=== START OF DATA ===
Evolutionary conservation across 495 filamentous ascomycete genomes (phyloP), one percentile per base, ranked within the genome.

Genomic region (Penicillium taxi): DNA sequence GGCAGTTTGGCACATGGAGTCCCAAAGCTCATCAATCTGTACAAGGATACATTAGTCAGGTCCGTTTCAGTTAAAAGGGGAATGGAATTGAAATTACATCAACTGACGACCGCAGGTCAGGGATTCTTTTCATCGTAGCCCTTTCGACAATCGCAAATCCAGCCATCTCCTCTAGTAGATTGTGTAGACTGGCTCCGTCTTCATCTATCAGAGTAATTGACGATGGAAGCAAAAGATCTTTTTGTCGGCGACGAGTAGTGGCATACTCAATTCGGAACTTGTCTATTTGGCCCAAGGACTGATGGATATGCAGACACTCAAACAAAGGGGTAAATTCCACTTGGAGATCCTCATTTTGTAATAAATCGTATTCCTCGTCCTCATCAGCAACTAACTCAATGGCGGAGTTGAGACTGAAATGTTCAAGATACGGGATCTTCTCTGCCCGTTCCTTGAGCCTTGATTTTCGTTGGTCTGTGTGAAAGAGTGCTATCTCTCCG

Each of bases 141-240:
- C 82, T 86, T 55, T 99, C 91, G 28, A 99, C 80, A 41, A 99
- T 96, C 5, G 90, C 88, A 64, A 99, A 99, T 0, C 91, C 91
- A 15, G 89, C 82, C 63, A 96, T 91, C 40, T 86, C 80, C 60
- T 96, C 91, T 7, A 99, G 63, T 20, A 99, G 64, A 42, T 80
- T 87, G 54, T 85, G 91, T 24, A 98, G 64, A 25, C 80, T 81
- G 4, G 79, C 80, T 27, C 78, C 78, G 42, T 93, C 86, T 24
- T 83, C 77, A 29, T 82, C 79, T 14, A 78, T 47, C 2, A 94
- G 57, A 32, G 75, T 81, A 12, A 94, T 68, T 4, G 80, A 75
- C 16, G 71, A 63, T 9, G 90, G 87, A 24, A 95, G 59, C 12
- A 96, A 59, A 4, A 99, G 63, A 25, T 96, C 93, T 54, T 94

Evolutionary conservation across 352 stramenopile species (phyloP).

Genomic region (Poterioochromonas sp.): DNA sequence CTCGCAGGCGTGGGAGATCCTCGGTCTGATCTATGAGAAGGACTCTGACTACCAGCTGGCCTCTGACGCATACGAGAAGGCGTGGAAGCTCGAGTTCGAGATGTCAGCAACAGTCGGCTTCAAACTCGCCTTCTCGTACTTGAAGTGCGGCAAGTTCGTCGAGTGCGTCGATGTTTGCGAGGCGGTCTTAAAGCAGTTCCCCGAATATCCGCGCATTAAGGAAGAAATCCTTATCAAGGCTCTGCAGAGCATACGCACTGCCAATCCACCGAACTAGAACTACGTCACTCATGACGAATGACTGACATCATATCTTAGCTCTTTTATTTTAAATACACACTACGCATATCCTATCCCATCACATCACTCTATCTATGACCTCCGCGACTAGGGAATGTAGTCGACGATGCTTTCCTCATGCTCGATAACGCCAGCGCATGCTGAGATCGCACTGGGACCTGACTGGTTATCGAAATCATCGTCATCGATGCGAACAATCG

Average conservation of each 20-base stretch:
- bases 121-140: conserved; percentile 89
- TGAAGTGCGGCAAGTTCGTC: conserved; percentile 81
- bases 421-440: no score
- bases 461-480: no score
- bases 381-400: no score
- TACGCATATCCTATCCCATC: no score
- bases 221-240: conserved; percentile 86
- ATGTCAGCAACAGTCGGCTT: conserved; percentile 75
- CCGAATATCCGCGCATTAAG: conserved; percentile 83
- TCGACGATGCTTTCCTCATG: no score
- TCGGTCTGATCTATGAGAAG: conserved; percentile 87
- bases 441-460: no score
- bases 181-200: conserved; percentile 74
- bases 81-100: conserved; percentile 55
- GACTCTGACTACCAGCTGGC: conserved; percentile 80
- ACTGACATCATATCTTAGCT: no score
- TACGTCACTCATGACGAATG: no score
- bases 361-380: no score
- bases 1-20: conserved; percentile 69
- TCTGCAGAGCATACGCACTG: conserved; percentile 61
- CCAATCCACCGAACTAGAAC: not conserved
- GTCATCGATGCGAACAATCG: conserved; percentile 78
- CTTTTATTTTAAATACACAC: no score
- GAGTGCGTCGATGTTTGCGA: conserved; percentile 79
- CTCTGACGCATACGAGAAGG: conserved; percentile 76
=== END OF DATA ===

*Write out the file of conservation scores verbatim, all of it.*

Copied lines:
Evolutionary conservation across 495 filamentous ascomycete genomes (phyloP), one percentile per base, ranked within the genome.

Genomic region (Penicillium taxi): DNA sequence GGCAGTTTGGCACATGGAGTCCCAAAGCTCATCAATCTGTACAAGGATACATTAGTCAGGTCCGTTTCAGTTAAAAGGGGAATGGAATTGAAATTACATCAACTGACGACCGCAGGTCAGGGATTCTTTTCATCGTAGCCCTTTCGACAATCGCAAATCCAGCCATCTCCTCTAGTAGATTGTGTAGACTGGCTCCGTCTTCATCTATCAGAGTAATTGACGATGGAAGCAAAAGATCTTTTTGTCGGCGACGAGTAGTGGCATACTCAATTCGGAACTTGTCTATTTGGCCCAAGGACTGATGGATATGCAGACACTCAAACAAAGGGGTAAATTCCACTTGGAGATCCTCATTTTGTAATAAATCGTATTCCTCGTCCTCATCAGCAACTAACTCAATGGCGGAGTTGAGACTGAAATGTTCAAGATACGGGATCTTCTCTGCCCGTTCCTTGAGCCTTGATTTTCGTTGGTCTGTGTGAAAGAGTGCTATCTCTCCG

Each of bases 141-240:
- C 82, T 86, T 55, T 99, C 91, G 28, A 99, C 80, A 41, A 99
- T 96, C 5, G 90, C 88, A 64, A 99, A 99, T 0, C 91, C 91
- A 15, G 89, C 82, C 63, A 96, T 91, C 40, T 86, C 80, C 60
- T 96, C 91, T 7, A 99, G 63, T 20, A 99, G 64, A 42, T 80
- T 87, G 54, T 85, G 91, T 24, A 98, G 64, A 25, C 80, T 81
- G 4, G 79, C 80, T 27, C 78, C 78, G 42, T 93, C 86, T 24
- T 83, C 77, A 29, T 82, C 79, T 14, A 78, T 47, C 2, A 94
- G 57, A 32, G 75, T 81, A 12, A 94, T 68, T 4, G 80, A 75
- C 16, G 71, A 63, T 9, G 90, G 87, A 24, A 95, G 59, C 12
- A 96, A 59, A 4, A 99, G 63, A 25, T 96, C 93, T 54, T 94

Evolutionary conservation across 352 stramenopile species (phyloP).

Genomic region (Poterioochromonas sp.): DNA sequence CTCGCAGGCGTGGGAGATCCTCGGTCTGATCTATGAGAAGGACTCTGACTACCAGCTGGCCTCTGACGCATACGAGAAGGCGTGGAAGCTCGAGTTCGAGATGTCAGCAACAGTCGGCTTCAAACTCGCCTTCTCGTACTTGAAGTGCGGCAAGTTCGTCGAGTGCGTCGATGTTTGCGAGGCGGTCTTAAAGCAGTTCCCCGAATATCCGCGCATTAAGGAAGAAATCCTTATCAAGGCTCTGCAGAGCATACGCACTGCCAATCCACCGAACTAGAACTACGTCACTCATGACGAATGACTGACATCATATCTTAGCTCTTTTATTTTAAATACACACTACGCATATCCTATCCCATCACATCACTCTATCTATGACCTCCGCGACTAGGGAATGTAGTCGACGATGCTTTCCTCATGCTCGATAACGCCAGCGCATGCTGAGATCGCACTGGGACCTGACTGGTTATCGAAATCATCGTCATCGATGCGAACAATCG

Average conservation of each 20-base stretch:
- bases 121-140: conserved; percentile 89
- TGAAGTGCGGCAAGTTCGTC: conserved; percentile 81
- bases 421-440: no score
- bases 461-480: no score
- bases 381-400: no score
- TACGCATATCCTATCCCATC: no score
- bases 221-240: conserved; percentile 86
- ATGTCAGCAACAGTCGGCTT: conserved; percentile 75
- CCGAATATCCGCGCATTAAG: conserved; percentile 83
- TCGACGATGCTTTCCTCATG: no score
- TCGGTCTGATCTATGAGAAG: conserved; percentile 87
- bases 441-460: no score
- bases 181-200: conserved; percentile 74
- bases 81-100: conserved; percentile 55
- GACTCTGACTACCAGCTGGC: conserved; percentile 80
- ACTGACATCATATCTTAGCT: no score
- TACGTCACTCATGACGAATG: no score
- bases 361-380: no score
- bases 1-20: conserved; percentile 69
- TCTGCAGAGCATACGCACTG: conserved; percentile 61
- CCAATCCACCGAACTAGAAC: not conserved
- GTCATCGATGCGAACAATCG: conserved; percentile 78
- CTTTTATTTTAAATACACAC: no score
- GAGTGCGTCGATGTTTGCGA: conserved; percentile 79
- CTCTGACGCATACGAGAAGG: conserved; percentile 76